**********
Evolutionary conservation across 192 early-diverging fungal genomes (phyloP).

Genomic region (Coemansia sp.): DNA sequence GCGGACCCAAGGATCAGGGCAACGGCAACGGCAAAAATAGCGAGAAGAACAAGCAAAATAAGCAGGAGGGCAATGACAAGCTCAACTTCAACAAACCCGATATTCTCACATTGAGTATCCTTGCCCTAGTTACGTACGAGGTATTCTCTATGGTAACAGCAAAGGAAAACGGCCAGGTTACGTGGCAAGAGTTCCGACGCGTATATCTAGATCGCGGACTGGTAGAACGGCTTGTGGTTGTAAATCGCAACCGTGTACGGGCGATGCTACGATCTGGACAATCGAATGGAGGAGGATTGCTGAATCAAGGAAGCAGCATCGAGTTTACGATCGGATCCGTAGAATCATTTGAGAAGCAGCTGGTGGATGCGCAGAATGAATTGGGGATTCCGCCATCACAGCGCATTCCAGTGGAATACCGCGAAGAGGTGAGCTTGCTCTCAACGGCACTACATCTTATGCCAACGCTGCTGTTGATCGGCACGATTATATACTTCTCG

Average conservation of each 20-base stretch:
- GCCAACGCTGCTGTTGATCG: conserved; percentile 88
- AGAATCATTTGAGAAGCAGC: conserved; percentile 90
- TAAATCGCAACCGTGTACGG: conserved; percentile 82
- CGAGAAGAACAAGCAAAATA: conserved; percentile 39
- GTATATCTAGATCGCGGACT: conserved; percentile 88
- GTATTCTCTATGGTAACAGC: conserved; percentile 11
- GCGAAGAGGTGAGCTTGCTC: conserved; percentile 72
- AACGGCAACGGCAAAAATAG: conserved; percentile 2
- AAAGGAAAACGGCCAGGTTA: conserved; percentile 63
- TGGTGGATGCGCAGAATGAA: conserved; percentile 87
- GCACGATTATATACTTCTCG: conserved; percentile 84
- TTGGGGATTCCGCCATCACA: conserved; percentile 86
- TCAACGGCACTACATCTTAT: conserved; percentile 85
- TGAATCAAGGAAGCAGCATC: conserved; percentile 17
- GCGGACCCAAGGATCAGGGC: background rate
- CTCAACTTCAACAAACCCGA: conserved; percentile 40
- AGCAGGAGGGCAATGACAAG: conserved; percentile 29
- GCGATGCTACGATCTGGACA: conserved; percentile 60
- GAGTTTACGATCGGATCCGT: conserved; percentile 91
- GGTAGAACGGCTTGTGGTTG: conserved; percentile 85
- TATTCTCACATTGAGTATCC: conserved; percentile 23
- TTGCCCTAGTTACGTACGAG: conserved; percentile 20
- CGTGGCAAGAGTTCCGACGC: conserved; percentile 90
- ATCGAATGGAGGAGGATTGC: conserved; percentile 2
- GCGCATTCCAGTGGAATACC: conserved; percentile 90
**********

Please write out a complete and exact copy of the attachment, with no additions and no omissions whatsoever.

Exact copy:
Evolutionary conservation across 192 early-diverging fungal genomes (phyloP).

Genomic region (Coemansia sp.): DNA sequence GCGGACCCAAGGATCAGGGCAACGGCAACGGCAAAAATAGCGAGAAGAACAAGCAAAATAAGCAGGAGGGCAATGACAAGCTCAACTTCAACAAACCCGATATTCTCACATTGAGTATCCTTGCCCTAGTTACGTACGAGGTATTCTCTATGGTAACAGCAAAGGAAAACGGCCAGGTTACGTGGCAAGAGTTCCGACGCGTATATCTAGATCGCGGACTGGTAGAACGGCTTGTGGTTGTAAATCGCAACCGTGTACGGGCGATGCTACGATCTGGACAATCGAATGGAGGAGGATTGCTGAATCAAGGAAGCAGCATCGAGTTTACGATCGGATCCGTAGAATCATTTGAGAAGCAGCTGGTGGATGCGCAGAATGAATTGGGGATTCCGCCATCACAGCGCATTCCAGTGGAATACCGCGAAGAGGTGAGCTTGCTCTCAACGGCACTACATCTTATGCCAACGCTGCTGTTGATCGGCACGATTATATACTTCTCG

Average conservation of each 20-base stretch:
- GCCAACGCTGCTGTTGATCG: conserved; percentile 88
- AGAATCATTTGAGAAGCAGC: conserved; percentile 90
- TAAATCGCAACCGTGTACGG: conserved; percentile 82
- CGAGAAGAACAAGCAAAATA: conserved; percentile 39
- GTATATCTAGATCGCGGACT: conserved; percentile 88
- GTATTCTCTATGGTAACAGC: conserved; percentile 11
- GCGAAGAGGTGAGCTTGCTC: conserved; percentile 72
- AACGGCAACGGCAAAAATAG: conserved; percentile 2
- AAAGGAAAACGGCCAGGTTA: conserved; percentile 63
- TGGTGGATGCGCAGAATGAA: conserved; percentile 87
- GCACGATTATATACTTCTCG: conserved; percentile 84
- TTGGGGATTCCGCCATCACA: conserved; percentile 86
- TCAACGGCACTACATCTTAT: conserved; percentile 85
- TGAATCAAGGAAGCAGCATC: conserved; percentile 17
- GCGGACCCAAGGATCAGGGC: background rate
- CTCAACTTCAACAAACCCGA: conserved; percentile 40
- AGCAGGAGGGCAATGACAAG: conserved; percentile 29
- GCGATGCTACGATCTGGACA: conserved; percentile 60
- GAGTTTACGATCGGATCCGT: conserved; percentile 91
- GGTAGAACGGCTTGTGGTTG: conserved; percentile 85
- TATTCTCACATTGAGTATCC: conserved; percentile 23
- TTGCCCTAGTTACGTACGAG: conserved; percentile 20
- CGTGGCAAGAGTTCCGACGC: conserved; percentile 90
- ATCGAATGGAGGAGGATTGC: conserved; percentile 2
- GCGCATTCCAGTGGAATACC: conserved; percentile 90